If you're like me, you've spent the past few days glued to the television, wondering what was going to happen next and speculating who would win the NCAA tournament. Because that's some good basketball. Also, there's a war going on.

"Did you see the press conference? I guess its just a matter of hours."

"Yeah, it was awful. How could Duke get a three seed?"

But the war is a pretty big draw on college campuses. Our surest sign that there's a war going on is that students all over America are opposing and supporting something that the majority of them know very little about. But if protesting means getting out of class, hey, who isn't politically minded?

Americans have been rebelling for as long as we've been Americans (see War, Revolutionary) but many of us now rebel simply for rebellion sake. We have come to value our right to protest so much that we protest anything we can get our hands on. Deforestation, gentrification, animal mutilation, cold pasta – if it's happening, someone is against it. And in the case of Augusta National, we even have two groups protesting each other's right to protest.

Many of the causes for which people are being rallied are just, but many of those people are not. Too often, someone joins a picket line, wears a ribbon, or pickets a ribbon factory simply because they have nothing better to do. I applaud the spirit of activism – it's what got our country here in the first place. But please, open your history book before you try to quote from it.

I've heard many arguments about how this war is just like Viet Nam coming from people who can't locate Viet Nam on a map; I've heard people talk about what's really going on in Iraq when they can't even name a single Iraqi leader beyond Hussein. And I see people angry about how we're ignoring the plight of the downtrodden Iraqi while they pass an American beggar and offer no change – neither financial nor otherwise. The only thing we can all agree to protest is the press' use of video phones to broadcast the war. I half expect to see Mr. Spacely pop on one of them and catch the reporter sleeping.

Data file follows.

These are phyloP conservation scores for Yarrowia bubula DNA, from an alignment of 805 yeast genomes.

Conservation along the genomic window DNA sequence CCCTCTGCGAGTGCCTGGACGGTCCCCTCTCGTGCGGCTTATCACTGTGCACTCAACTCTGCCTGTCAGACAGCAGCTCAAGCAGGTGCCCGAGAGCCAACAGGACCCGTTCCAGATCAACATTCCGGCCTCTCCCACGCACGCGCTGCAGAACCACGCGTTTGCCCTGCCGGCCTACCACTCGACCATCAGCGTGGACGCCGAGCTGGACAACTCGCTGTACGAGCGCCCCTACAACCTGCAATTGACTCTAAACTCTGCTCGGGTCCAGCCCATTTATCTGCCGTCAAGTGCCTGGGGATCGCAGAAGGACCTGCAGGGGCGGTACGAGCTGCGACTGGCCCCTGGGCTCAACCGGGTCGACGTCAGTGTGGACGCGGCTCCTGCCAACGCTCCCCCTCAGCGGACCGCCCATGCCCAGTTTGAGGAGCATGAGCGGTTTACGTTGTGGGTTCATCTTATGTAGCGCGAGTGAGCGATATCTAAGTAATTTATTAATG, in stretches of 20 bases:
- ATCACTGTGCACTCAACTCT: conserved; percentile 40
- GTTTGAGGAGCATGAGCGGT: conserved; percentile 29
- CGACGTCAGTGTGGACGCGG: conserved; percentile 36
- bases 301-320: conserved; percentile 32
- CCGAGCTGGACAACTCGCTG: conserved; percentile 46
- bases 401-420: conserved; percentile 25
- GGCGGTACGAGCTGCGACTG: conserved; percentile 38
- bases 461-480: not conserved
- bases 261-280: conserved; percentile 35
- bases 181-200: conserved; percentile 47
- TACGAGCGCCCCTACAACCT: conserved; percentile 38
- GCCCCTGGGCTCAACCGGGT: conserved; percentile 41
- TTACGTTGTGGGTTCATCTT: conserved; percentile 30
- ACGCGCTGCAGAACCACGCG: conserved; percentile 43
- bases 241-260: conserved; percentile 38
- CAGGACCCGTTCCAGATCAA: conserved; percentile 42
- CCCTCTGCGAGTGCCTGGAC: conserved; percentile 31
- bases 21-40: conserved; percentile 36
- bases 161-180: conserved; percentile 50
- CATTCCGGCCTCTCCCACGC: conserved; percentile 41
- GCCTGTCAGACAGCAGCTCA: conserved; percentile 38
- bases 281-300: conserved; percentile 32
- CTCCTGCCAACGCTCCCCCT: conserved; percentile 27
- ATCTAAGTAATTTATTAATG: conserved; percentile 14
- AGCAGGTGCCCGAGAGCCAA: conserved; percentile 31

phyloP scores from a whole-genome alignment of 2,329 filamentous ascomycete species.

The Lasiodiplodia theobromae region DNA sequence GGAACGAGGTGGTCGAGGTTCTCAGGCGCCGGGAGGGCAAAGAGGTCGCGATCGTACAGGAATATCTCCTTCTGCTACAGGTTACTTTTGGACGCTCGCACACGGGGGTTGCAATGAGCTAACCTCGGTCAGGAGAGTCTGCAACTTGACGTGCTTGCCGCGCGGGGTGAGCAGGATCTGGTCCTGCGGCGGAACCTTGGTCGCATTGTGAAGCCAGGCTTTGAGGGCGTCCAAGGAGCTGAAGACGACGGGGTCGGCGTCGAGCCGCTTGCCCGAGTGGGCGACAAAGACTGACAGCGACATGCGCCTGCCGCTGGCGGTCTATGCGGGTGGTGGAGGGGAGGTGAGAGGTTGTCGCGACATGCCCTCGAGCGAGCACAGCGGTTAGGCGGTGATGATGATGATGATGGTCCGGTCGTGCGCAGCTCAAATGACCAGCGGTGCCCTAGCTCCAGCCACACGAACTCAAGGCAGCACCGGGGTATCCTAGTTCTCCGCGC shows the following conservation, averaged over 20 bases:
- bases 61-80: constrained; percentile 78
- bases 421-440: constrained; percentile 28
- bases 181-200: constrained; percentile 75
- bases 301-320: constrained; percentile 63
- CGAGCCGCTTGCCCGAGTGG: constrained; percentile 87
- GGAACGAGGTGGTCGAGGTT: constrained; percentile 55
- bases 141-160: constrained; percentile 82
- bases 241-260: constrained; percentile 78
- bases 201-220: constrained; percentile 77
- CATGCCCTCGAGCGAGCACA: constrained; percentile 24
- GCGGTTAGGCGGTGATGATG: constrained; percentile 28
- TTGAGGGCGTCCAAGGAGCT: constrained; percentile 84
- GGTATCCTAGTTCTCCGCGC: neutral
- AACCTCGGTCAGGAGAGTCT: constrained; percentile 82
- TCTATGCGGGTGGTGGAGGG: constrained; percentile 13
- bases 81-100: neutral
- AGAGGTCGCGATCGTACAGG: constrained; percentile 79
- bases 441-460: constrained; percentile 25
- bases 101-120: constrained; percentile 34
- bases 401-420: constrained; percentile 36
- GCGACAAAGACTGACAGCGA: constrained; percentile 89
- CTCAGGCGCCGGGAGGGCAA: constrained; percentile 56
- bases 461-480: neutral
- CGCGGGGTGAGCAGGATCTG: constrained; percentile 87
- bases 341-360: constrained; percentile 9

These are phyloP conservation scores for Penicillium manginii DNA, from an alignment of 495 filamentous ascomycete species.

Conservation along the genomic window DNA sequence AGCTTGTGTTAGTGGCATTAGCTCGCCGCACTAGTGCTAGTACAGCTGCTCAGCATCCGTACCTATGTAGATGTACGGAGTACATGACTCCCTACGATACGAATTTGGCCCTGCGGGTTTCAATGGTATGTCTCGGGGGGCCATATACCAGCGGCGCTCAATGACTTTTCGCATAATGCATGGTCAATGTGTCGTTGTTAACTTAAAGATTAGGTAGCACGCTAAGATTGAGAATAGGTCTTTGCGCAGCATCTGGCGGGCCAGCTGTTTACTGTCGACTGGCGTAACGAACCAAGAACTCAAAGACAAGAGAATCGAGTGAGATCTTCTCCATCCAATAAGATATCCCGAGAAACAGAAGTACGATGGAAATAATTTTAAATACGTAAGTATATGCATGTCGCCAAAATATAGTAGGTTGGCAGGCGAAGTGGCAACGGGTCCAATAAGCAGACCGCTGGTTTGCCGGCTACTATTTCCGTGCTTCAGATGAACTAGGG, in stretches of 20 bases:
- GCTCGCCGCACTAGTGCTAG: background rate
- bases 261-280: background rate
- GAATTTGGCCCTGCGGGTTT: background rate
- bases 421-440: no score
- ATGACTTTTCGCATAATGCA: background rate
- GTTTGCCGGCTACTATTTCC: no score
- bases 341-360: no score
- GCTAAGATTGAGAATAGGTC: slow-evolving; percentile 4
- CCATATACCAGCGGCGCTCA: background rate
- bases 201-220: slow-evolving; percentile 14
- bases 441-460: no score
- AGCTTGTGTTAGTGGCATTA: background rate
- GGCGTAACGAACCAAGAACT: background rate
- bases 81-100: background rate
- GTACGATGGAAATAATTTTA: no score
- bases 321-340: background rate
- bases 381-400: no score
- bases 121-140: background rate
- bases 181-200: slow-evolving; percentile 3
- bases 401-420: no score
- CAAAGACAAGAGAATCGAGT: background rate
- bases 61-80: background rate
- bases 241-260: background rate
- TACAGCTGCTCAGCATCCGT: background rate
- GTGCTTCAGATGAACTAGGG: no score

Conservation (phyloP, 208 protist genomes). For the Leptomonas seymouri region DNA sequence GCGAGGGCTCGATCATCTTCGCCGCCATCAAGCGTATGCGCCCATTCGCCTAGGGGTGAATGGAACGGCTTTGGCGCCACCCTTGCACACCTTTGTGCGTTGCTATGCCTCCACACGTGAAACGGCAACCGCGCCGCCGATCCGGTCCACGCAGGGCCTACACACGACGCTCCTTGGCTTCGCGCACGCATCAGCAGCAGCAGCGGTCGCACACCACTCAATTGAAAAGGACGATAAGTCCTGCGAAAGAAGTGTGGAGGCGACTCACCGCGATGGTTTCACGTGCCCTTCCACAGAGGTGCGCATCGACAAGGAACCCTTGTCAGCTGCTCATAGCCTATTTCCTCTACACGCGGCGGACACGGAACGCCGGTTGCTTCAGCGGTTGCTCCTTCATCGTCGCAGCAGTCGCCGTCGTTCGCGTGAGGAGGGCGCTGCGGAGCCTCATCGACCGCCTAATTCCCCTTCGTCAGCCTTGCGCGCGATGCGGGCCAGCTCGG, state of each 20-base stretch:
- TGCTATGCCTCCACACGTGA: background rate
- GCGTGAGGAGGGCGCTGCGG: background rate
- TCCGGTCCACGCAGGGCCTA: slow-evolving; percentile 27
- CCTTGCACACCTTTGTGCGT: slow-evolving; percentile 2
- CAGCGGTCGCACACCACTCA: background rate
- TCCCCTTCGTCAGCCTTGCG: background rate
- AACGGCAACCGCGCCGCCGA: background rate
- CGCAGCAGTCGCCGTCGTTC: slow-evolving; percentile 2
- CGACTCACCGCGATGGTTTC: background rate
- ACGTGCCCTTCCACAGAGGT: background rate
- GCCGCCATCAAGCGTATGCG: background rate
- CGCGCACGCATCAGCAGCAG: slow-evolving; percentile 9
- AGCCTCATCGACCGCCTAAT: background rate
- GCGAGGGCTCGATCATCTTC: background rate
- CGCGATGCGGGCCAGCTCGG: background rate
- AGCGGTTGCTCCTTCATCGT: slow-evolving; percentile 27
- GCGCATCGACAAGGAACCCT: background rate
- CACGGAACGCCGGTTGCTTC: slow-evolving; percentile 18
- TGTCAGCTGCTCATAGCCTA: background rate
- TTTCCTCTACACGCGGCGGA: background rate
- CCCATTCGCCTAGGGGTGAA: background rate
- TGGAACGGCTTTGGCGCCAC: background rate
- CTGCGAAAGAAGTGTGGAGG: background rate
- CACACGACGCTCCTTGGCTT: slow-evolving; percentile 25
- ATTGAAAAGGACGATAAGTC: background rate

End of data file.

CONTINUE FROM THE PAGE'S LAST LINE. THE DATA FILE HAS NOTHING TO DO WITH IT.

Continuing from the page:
"Amanpour! You'rrrrrreeeee fiiiiirrred!"

I don't specifically support or oppose the war because I don't think I know enough about the war to have an informed opinion. But I do support staying in class and learning about the war before you leave class to protest it or to protest those protesting it, and I oppose people trying to tell me how they know what they're talking about simply because they watch CNN. Remember, CNN thinks Al Gore is president.

I have been flipping between channels a bit, watching some coverage of what looks like a guy playing Doom and some coverage of the tournament. As far as I can tell, the top-seeded US is facing the underdog Iraq, who barely made the tourney after a play-in game with Afghanistan. Iraq is a small school – they don't even admit women – and they just seem happy to be playing on national television. Experts are picking the US to run away with this one, but have questioned the ability to pull out a victory without much fan support. While a 16 seed has never beaten a 1 seed, a few number two seeds have lost to 15 seeds, most notably South Carolina, Iowa, and the Spanish Armada. And though the US boasts an explosive offense capable of hitting a shot from anywhere on the court, their defense mainly consists of an assistant coach with an overemphasis on fans wearng orange. Our only other option is duct tape and plastic, so I'm happy to just sit in my seat, clap, and chant "DE-FENSE!"

We've been put in a situation, whether we like it or not, that involves our siblings, children, parents, and friends going into combat and risking their lives. And I believe it is our responsibility as Americans to root for the defeat of our opponents, but our responsibility as humans to value life, regardless of whose it is. Beyond Wake Forrest pulling a surprise upset and making the finals, all I support is a quick resolution to this war so that we can have our men and women back home safely. Once we do, games can go back to being games. Because being annoyed by Dick Vitale is a freedom I value.

It's awesome, baby.